Officials are warning about a new drug tied to overdoses in the Upper Peninsula and at least one death in Michigan.
It’s called purple heroin, mainly due to its purple hue. It contains a vast list of chemicals, particularly fentanyl, and new chemical called brorphine.
“They reported at least four different cases of it in 2019. But in this year alone in 2020, it’s up to 10 exposures and one death listed in Michigan. And others in Minnesota, Illinois, and Arizona,” said Varun Vhora, director of the Michigan Poison Center at Wayne State University.
Vohra said purple heroin can be just as deadly as fentanyl.
“With this brorphine, it’s similar to fentanyl. Now, especially in structure, and there is literature to suggest that it is similar in potency,” Vohra said.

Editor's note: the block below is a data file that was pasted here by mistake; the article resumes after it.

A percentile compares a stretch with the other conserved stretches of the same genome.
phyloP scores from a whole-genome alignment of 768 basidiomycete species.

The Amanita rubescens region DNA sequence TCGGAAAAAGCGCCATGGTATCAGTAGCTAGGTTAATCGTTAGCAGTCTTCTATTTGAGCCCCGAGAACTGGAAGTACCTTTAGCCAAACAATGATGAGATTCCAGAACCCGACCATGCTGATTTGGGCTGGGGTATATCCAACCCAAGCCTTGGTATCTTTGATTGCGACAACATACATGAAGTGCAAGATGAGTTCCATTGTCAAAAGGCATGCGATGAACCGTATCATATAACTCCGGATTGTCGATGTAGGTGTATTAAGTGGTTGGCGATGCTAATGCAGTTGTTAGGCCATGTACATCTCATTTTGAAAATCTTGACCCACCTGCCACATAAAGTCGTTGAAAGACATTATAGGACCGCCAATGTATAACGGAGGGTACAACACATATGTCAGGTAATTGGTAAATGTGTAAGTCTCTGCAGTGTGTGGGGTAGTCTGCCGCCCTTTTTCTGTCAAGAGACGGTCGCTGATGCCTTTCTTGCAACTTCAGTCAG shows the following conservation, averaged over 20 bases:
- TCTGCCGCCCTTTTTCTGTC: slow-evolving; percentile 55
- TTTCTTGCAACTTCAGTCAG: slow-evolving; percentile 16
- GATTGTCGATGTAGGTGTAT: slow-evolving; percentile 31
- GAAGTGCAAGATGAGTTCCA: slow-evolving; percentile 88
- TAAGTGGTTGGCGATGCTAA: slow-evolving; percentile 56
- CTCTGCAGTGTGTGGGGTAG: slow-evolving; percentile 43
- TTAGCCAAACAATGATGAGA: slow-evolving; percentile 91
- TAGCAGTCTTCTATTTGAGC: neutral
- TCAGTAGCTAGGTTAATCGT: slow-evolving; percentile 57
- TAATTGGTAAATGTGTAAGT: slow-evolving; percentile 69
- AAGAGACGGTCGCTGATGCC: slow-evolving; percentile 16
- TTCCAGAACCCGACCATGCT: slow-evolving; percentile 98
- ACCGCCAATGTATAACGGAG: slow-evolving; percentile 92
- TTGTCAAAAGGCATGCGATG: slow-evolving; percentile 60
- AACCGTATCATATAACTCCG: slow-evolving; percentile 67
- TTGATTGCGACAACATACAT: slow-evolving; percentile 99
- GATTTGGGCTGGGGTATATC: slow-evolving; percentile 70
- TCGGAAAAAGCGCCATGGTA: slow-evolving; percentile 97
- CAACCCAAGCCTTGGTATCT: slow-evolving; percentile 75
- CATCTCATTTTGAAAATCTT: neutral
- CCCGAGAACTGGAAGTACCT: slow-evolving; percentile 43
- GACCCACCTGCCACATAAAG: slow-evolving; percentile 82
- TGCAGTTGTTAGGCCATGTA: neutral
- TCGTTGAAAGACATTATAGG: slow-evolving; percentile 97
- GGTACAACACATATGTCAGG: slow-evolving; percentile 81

Purple heroin, otherwise known as brorphine, is often purple in color and is often mixed with other opioids.
There are no medical uses for it and there is not much research on it.
“We don’t know much about this chemical brorphine. It’s a newcomer. And there’s not much literature on it. Kind of arrived as a research chemical in 2018. So we are still trying to figure out more and more about it,” Vohra said.
The drug is not detectable in standard hospital blood tests, but the potency of it is believed to be similar to that of fentanyl – which is 50 to 100 times more powerful than morphine.
“Well, we can say it is a synthetic opioid. It will respond to naloxone. So we want people in Michigan to be aware and get ahead of this trend,” Vohra said.
Authorities believe purple heroin is making its way to the Upper Peninsula from Milwaukee.